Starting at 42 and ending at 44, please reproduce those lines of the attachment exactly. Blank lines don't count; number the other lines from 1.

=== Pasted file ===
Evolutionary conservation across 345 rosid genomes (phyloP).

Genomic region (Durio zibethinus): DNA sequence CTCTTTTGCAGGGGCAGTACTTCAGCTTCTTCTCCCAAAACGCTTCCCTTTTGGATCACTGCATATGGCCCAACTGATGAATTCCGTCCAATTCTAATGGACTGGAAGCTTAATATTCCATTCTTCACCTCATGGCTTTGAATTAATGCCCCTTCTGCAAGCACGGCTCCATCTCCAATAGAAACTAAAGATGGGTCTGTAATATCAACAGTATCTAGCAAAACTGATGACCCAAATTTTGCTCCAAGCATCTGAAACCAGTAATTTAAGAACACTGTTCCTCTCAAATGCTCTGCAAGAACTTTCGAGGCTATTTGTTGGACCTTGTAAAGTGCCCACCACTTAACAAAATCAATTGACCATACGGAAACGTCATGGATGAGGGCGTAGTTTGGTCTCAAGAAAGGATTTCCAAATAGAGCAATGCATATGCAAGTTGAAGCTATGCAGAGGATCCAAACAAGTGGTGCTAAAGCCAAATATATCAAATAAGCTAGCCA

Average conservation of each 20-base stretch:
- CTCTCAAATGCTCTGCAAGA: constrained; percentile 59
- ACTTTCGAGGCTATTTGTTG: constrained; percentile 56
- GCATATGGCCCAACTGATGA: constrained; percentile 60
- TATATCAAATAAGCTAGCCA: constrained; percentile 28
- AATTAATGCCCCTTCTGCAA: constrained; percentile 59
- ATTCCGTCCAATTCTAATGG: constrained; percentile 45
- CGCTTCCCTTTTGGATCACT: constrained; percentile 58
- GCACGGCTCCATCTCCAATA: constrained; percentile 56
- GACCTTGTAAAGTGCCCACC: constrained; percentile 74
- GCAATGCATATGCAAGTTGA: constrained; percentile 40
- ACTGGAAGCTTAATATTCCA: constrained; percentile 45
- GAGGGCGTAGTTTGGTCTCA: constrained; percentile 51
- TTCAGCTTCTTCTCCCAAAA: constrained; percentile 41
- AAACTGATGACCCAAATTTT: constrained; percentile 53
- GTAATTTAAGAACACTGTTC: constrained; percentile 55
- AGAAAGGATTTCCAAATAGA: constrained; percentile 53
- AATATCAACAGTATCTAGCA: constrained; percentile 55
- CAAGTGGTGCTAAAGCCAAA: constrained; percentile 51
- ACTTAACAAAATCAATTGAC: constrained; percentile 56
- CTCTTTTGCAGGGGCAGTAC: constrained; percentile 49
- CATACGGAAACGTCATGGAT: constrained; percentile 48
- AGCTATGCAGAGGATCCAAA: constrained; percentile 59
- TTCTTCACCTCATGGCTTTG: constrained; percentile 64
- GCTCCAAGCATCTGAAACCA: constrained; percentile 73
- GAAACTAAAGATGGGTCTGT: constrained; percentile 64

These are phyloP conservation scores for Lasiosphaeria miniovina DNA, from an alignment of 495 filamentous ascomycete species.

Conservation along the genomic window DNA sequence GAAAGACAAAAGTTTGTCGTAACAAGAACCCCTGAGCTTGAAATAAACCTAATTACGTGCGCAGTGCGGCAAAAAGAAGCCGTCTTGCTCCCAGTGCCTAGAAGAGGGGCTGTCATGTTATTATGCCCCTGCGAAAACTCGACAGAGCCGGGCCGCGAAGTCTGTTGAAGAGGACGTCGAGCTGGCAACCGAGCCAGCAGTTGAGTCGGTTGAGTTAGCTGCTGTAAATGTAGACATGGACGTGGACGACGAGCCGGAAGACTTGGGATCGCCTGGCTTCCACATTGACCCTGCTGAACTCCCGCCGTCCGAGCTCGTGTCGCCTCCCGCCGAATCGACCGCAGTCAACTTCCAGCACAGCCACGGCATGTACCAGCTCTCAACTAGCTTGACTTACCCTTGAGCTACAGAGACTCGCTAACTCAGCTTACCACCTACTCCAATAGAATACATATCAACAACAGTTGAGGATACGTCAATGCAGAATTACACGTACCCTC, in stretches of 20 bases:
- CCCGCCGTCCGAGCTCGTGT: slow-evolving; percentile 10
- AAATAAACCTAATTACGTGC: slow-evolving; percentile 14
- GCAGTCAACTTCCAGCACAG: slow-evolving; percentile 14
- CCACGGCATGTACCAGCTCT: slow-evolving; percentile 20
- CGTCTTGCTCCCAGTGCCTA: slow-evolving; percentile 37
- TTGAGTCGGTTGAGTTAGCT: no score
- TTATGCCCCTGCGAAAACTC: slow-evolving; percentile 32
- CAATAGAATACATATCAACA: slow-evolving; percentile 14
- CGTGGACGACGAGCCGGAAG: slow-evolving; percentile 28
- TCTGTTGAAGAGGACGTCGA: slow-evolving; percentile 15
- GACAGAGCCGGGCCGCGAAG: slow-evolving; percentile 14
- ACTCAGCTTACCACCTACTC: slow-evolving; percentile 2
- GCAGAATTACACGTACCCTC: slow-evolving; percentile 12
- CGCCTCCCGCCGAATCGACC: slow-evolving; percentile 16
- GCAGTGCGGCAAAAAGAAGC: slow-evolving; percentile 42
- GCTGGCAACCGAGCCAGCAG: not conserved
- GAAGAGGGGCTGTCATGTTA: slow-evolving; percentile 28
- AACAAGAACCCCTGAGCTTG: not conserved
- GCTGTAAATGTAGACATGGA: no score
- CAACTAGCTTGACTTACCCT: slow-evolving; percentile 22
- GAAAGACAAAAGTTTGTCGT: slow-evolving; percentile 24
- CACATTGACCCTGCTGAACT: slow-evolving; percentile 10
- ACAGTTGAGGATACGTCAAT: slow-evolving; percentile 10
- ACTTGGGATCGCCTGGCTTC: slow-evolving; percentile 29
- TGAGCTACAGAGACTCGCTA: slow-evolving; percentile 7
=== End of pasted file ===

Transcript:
- ACTCAGCTTACCACCTACTC: slow-evolving; percentile 2
- GCAGAATTACACGTACCCTC: slow-evolving; percentile 12
- CGCCTCCCGCCGAATCGACC: slow-evolving; percentile 16